Joseph A. Alutto, Interim President who served as the university’s executive vice president and provost for more than five years and dean of Fisher College of Business for 16 years, shared his experience and advice on leadership with our MAcc students.

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“There is more to life than work and a career”

Joseph A. Alutto pointed this out at the very beginning of his speech before he talked about other leadership topics. He advised us to find out  ’what really means for you’, either at work or in life. He showed different attitudes towards work and life for different time periods by recalling his journey of work. At the early stage of his career, work was always the priority. However, at this point of time, family overrides work. For us, who are going to start a brand-new career path, may not be able to get a good balance between work and life, but what we can do is to figure out what really mean for ourselves, either career achievement or family relationship, and approach it step by step. We should work toward what we are expecting, not what others are hoping.

“Thick skin” 

This is another interesting concept that Alutto mentioned during the speech. I understand this concept in a few aspects: first, we need to develop a thick skin to face failures and learn from them. Second, we need to develop a thick skin to push changes in the organization. Third, we need to develop a thick skin to deal with complaints among team members and “accept the reality that you will often be the only ‘adult’ in the room”.  Alutto mentioned this concept several times through his speech and concluded that “develop a thick skin, know ‘who you  are’ and make it your brand”. I consider this is the key to leadership. How you brand yourself affects how you are going to stand out from the crowd.

Alutto highlighted other key insights, including:

“Skill development and performance have greater career value than title, position or compensation.”

“Always surround yourself with people who complement your skills, interests and perspectives but who duplicate your values.”

“Focus on alternative paths to goals and not just on goals themselves.”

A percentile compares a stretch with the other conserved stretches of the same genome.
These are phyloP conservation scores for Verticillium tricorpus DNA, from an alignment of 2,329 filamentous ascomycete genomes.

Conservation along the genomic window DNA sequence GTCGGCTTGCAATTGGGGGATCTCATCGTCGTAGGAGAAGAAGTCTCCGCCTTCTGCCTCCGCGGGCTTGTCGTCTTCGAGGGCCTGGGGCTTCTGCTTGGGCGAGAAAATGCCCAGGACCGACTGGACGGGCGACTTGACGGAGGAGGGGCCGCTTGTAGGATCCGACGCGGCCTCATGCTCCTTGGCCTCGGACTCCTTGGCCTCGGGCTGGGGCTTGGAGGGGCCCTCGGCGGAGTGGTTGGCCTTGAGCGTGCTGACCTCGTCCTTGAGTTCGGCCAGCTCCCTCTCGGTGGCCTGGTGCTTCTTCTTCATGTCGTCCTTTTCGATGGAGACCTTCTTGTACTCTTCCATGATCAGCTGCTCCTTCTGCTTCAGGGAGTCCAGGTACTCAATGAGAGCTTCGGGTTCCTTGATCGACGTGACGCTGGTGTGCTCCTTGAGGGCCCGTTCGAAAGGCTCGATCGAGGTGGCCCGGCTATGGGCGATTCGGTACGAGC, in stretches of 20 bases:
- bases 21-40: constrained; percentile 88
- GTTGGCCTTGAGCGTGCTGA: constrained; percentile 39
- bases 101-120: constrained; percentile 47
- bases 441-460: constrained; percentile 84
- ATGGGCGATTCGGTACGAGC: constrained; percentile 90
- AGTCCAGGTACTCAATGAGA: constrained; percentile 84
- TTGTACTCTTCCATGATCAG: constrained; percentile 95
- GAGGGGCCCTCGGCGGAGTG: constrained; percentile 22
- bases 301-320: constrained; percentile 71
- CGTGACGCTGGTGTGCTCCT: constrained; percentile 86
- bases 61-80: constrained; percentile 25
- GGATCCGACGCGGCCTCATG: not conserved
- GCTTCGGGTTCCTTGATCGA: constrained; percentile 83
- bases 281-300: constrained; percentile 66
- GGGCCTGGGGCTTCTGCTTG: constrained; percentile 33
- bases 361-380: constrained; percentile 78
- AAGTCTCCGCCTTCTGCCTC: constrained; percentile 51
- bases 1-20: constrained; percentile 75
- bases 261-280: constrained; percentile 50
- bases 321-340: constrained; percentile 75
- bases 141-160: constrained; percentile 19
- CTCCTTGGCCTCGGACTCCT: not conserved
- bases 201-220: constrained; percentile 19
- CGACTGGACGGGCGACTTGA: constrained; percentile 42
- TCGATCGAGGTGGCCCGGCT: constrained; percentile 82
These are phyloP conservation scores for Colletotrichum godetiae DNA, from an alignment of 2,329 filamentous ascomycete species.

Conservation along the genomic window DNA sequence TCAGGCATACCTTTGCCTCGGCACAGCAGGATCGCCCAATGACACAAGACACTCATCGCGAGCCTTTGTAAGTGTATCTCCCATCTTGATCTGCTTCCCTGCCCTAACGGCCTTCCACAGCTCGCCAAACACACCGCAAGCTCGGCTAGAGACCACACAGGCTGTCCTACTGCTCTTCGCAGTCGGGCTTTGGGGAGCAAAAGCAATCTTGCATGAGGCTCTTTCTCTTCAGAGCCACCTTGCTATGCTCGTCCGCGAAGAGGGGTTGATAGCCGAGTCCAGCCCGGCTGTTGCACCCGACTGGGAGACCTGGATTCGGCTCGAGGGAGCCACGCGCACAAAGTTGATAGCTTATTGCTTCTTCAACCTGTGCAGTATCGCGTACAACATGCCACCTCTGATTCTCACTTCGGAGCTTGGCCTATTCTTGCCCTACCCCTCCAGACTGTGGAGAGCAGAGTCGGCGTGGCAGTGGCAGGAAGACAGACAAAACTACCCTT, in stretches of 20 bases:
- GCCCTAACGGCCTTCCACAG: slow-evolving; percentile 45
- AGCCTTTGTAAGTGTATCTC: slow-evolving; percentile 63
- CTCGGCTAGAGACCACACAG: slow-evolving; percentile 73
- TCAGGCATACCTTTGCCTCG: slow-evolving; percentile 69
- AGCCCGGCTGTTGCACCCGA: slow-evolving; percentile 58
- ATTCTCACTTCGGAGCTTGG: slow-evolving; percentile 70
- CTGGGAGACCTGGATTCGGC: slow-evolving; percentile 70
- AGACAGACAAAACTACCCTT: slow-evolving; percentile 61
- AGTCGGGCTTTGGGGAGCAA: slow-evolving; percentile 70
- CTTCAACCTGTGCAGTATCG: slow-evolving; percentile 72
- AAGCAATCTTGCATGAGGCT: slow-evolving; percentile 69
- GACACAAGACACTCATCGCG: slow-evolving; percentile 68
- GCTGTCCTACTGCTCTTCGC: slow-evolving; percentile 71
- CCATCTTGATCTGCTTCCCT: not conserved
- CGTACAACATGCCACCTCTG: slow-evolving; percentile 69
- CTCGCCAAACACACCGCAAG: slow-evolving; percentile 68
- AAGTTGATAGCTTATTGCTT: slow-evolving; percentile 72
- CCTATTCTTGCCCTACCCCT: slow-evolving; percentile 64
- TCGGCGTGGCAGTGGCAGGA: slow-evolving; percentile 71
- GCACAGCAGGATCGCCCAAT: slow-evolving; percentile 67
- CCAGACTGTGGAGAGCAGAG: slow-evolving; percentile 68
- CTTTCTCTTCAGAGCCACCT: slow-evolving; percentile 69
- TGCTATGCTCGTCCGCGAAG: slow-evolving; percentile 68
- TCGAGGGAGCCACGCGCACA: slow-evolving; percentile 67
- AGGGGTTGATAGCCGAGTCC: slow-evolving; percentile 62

“Do what you believe is best.”

Leadership is a process that one’s reputation is built. There are a lot of things we need to learn before reaching the stage of leadership, and there are also many things we can do to step toward it.  Go Buckeyes!

 

 


Angela Joyner, PhD – plug the leaky buckets

Last week was a whirlwind at school – with a ton of fantastic opportunities to have small-group chats with inspirational leaders.

Don’t believe me?

  • Monday – lunch with Melisa Miller, President of Alliance Data (and my future boss!) with a small group from my Advanced Leadership Class
  • Tuesday – Super Bowl Ad Review with AMP and a few marketing professors
  • Wednesday – lunch with Jeff Eldersveld from the Columbus Blue Jackets – data analytics meets marketing
  • Thursday – lunch with Dr. Angela Joyner, Vice President/General Manager at ConAgra Foods, Inc., courtesy of the Black MBA Association

Told you. Whirlwind.

On Thursday, a few females were asked to join Dr. Joyner for a lunch before her afternoon session to talk about women in the business world and leadership positions. I was so honored to be part of this event and have the chance to ask some questions to Dr. Joyner in a more personal setting. It was a very open dialogue and we discussed female leadership, tricks for approaching conflict and then general work-life balance concerns.

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Then Dr. Joyner spoke to a larger group later that afternoon. I filled several pages of notes during her session, but I summarized some of my favorite take-aways below.